The NY Phil returned to the allegations in 2018, a few months after Harvey Weinstein’s behavior ignited the #MeToo movement. They commissioned a six-month, $336,573 investigation that saw Judge Barbara S. Jones interview 22 individuals and review “extensive documentary evidence.” Based on this, the NY Phil concluded that the two men had “engaged in misconduct warranting their termination,” resulting in their firing in September 2018.

Steven J. Hyman, Muckey's lawyer, said at the time that “Mr. Muckey has not engaged in any misconduct, and there is no legitimate basis by the NYP to terminate him … [he intends to take] all steps necessary to restore his good name … He looks forward to the union’s review of the matter and its pursuit of his rights under the collective bargaining agreement.”

Wang's attorney, Alan S. Lewis, wrote that “Mr. Wang is extremely disappointed in the Philharmonic’s decision and emphatically denies that he engaged in any misconduct.”

Muckey and Wang filed a grievance with their union, Local 802 of the American Federation of Musicians challenging their dismissals. In April 2020, arbitrator Richard I. Bloch ruled in favor of Muckey and Wang, citing the fact that the “events at issue occurred some 8, 10 and 12 years prior” and the “potential degradation of corroborative evidence over time.” Sussman reports that Bloch wrote: “sex acts are normally performed privately,” and “the task of demonstrating assault charges, including those resulting from the refusal to take ‘no’ for an answer, can be difficult to prove.”

At the time of the arbitrator's decision, the New York Philharmonic said in a statement, “We are profoundly disappointed by the arbitrator’s decision. While we obviously disagree with the arbitrator and stand by our original actions and decisions in this matter, we will, as we must, abide by the arbitrator’s ruling and reinstate both players.”


Four years later, Sussman’s recent report in Vulture has caused a multitude of responses and opinions from all sides of the industry. Many major composers, musicians, educators, and leaders, have signed a petition calling for investigation to be reopened.

Gary Ginstling, the Philharmonic’s current president and chief executive, told The New York Times that the report had “prompted a lot of strong feelings.” Reporter Javier C. Hernández writes that Ginstling declined to say "whether the orchestra would once again seek their termination."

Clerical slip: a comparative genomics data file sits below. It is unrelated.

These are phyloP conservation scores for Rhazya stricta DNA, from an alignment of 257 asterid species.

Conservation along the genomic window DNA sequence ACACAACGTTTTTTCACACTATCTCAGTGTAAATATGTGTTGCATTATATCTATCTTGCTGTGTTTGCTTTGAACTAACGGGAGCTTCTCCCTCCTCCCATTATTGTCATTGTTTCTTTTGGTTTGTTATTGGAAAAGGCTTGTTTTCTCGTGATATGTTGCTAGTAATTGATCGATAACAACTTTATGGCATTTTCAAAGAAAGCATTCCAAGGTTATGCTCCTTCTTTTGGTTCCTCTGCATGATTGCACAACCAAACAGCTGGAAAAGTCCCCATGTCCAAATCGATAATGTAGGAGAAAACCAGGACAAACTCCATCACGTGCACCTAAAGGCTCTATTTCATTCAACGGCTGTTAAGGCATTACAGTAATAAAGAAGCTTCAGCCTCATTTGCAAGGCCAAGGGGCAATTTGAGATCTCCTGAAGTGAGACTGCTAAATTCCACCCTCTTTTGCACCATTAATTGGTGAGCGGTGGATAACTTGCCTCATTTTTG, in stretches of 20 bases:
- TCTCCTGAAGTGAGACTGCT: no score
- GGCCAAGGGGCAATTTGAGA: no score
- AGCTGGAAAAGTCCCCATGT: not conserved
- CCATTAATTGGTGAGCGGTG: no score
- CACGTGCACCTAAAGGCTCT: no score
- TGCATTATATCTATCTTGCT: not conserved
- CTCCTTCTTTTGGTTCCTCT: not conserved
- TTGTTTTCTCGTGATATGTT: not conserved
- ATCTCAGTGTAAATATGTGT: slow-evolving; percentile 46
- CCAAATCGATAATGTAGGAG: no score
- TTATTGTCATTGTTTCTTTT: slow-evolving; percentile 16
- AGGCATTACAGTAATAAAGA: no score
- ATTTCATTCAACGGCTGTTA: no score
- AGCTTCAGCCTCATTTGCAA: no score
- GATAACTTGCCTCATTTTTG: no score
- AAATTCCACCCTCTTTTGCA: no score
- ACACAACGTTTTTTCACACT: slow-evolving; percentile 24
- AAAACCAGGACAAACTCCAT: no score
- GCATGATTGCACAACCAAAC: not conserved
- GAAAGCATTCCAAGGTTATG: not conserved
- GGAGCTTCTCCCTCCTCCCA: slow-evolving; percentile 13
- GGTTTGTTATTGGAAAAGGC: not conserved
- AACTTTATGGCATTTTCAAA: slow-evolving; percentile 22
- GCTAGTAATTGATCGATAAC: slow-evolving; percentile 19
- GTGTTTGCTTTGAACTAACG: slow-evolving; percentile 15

Furthermore, Sara Cutler, Local 802's newest president and executive director (as of last year), told Hernández that Muckey and Wang's suspensions “are good first steps but they can’t be the last.”

“As a woman, a musician and a new union president,” she said, “I am horrified by what was in the story and we are committing the full resources of Local 802 to erase the culture of complicity that has raged at the N.Y. Philharmonic for too long.”


Musicians of the New York Philharmonic posted on social media:

Alan S. Lewis, Mr. Wang's lawyer, told The New York Times that “The Philharmonic decided that it would be best for Liang and the other musician to take a couple of weeks off while the Philharmonic manages the firestorm that the distorted article ignited.

“Liang loves the Philharmonic as well as his colleagues, who he holds in high regard and has always treated with respect and dignity," Lewis said in a statement. "He looks forward to soon returning to the Philharmonic stage.”

Muckey's lawyer, Steven J. Hyman, said that “We expect that Mr. Muckey will be able to resume his position as associate principal trumpet and the matter once and for all put to rest.”


The musicians of other major orchestras have come forth in support of Cara Kizer. The musicians of the Philadelphia Orchestra shared the following today:


Musicians of the Seattle Symphony, with whom Kizer went on to play with after leaving New York, recently posted:


Lastly, it has been reported that the Taipei Music Academy and Festival have fired Liang Wang from its faculty, in addition to the Oregon Bach Festival dismissing Matthew Muckey as its principal trumpet.

The Violin Channel will provide ongoing coverage of the story.